Category:Literature- Literary Fiction
Publisher: Viking Uk | ISBN: 9780241288047 | Pages: 384
Elif Shafak was born in Strasbourg, France, in 1971. She is an award-winning novelist and the most widely read woman writer in Turkey. Critics have named her as “one of the most distinctive voices in contemporary Turkish and world literature”. Her books have been translated into more than 40 languages and she was awarded the honorary distinction of Chevalier of the Order of Arts and Letters.
Shafak has published thirteen books, nine of which are novels. She writes fiction in both Turkish and English. Shafak blends Western and Eastern traditions of storytelling, bringing out the myriad stories of women, minorities, immigrants, subcultures, youth and global souls. Her work draws on diverse cultures and literary traditions, as well as deep interest in history, philosophy, Sufism, oral culture, and cultural politics. Shafak’s writing breaks down categories, clichés, and cultural ghettoes. She also has a keen eye for black humor.
Shafaks first novel, Pinhan (The Mystic) was awarded the "Rumi Prize" in 1998, which is given to the best work in mystical literature in Turkey. Her second novel, Sehrin Aynalari (Mirrors of the City), brings together Jewish and Islamic mysticism against a historical setting in the 17th century Mediterranean. Shafak greatly increased her readership with her novel Mahrem (The Gaze), which earned her the "Best vel-Turkish Writers Union Prize" in 2000. Her next novel, Bit Palas (The Flea Palace), has been a bestseller in Turkey and was shortlisted for the Independent Best Fiction Award.
Shafak wrote her next novel in English. The Saint of Incipient Insanities was published by Farrar, Straus and Giroux. Her second novel written in English is The Bastard of Istanbul, which was the bestselling book of 2006 in Turkey and was longlisted for the Orange prize. The novel, which tells the story of an Armenian and a Turkish family through the eyes of women, brought Shafak under prosecution but the charges were ultimately dismissed.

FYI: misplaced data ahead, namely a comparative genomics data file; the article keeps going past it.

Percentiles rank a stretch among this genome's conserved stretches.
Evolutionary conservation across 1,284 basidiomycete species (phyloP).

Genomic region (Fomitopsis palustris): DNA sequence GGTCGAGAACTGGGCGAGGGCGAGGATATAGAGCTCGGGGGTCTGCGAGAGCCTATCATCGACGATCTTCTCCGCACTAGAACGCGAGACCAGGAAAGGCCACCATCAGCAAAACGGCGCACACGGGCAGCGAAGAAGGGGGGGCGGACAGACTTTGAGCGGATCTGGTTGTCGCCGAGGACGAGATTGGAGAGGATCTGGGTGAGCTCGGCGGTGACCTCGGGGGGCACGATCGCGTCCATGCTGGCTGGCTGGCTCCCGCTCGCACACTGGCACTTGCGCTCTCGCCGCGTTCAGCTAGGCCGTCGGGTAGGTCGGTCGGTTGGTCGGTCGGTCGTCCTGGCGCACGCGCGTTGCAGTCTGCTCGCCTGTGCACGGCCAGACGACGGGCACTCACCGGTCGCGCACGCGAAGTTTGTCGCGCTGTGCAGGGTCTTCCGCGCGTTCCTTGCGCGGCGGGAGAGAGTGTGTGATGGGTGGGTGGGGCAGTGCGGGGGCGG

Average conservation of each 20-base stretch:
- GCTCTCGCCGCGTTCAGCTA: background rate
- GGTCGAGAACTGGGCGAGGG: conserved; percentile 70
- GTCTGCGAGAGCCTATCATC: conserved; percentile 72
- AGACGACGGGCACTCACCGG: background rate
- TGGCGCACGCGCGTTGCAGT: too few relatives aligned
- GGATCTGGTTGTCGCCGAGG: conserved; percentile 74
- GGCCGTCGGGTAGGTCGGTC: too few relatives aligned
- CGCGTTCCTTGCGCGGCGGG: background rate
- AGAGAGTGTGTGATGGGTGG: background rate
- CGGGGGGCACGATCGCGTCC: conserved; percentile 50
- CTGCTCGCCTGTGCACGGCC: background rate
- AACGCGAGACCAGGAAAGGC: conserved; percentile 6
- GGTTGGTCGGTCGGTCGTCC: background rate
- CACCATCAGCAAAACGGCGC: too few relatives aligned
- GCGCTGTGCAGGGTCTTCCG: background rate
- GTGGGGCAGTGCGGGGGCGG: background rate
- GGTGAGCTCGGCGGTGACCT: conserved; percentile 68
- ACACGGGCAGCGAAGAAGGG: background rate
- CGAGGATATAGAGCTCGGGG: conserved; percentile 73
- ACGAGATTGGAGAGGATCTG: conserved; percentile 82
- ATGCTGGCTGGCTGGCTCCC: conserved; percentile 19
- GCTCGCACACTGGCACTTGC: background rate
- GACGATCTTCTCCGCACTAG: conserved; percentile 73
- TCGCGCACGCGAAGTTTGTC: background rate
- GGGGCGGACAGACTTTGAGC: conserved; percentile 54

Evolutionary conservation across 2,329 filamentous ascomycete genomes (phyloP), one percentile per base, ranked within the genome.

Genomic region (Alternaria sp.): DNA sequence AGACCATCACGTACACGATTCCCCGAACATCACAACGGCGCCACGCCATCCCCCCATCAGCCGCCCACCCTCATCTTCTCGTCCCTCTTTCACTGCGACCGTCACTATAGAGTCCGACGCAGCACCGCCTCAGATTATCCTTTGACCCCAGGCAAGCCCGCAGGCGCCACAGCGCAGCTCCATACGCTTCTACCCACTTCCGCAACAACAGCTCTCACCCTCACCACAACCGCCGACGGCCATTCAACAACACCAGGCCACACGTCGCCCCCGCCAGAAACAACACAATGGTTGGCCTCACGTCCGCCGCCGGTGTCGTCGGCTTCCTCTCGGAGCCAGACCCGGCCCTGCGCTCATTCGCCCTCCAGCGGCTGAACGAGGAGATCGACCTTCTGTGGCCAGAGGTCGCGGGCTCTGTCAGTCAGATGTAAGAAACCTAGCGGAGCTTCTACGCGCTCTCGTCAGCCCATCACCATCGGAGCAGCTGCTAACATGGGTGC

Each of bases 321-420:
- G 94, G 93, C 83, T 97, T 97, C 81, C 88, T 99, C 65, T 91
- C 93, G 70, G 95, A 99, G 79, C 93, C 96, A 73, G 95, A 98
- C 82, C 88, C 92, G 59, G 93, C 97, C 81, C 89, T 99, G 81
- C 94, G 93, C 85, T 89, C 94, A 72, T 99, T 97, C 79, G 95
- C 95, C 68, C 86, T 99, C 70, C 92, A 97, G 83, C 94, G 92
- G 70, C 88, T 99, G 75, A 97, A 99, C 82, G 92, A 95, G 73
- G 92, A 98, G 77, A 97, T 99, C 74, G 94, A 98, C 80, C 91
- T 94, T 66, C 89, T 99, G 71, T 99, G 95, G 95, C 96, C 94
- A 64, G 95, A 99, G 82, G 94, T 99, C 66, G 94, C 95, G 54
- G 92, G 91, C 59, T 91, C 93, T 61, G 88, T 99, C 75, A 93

Following the birth of her daughter in 2006 she suffered from post-natal depression, an experience she addressed in her first autobiographical book, Black Milk. In this book Shafak explored the beauties and difficulties of being a writer and a mother. The book was received with great interest and acclaim by critics and readers alike, being an instant bestseller.
Shafaks next novel focused on Love and love –East & West, past & present, spiritual & mundane, all in the light of Rumi and Shams of Tabriz. The Forty Rules of Love sold over 750 k copies, becoming an all time best-seller in Turkey and in France awarded with the Prix ALEF - Mention Spéciale Littérature Etrangère. It is also nominated for 2012 International IMPAC Dublin Literary Award.
Her latest novel published in English, Iskender (Honour), has topped the best-seller lists and has been acclaimed by both critics and readers of various ages and backgrounds. The novel has opened up a vivid debate in Turkey about family, love, freedom, redemption and the construct of masculinity. It is the winner of the 2013 Prix Relay des voyageurs in France; nominated for 2012 Man Asian Literary Prize, 2013 Women’s Prize for Fiction and 2014 International IMPAC Dublin Literary Award.
Her most recent novel Ustam ve Ben (2013 December) revolves around the life of Mimar Sinan, the most famous Ottoman architect and opens up important debates on power, creativity, artistic freedom and bigotry.
Besides writing fiction, Shafak is an active political commentator, columnist and public speaker. She is a regular contributor to major newspapers in Turkey and has been featured in major newspapers and periodicals, including The Guardian, The New York Times, The Independent, and The World Post/Huffington Post. She has taught at various universities in Turkey, UK and USA. Having graduated from the program in International Relations at Middle East Technical University, she holds a Masters degree in Gender and Womens Studies and a Ph.D. in Politic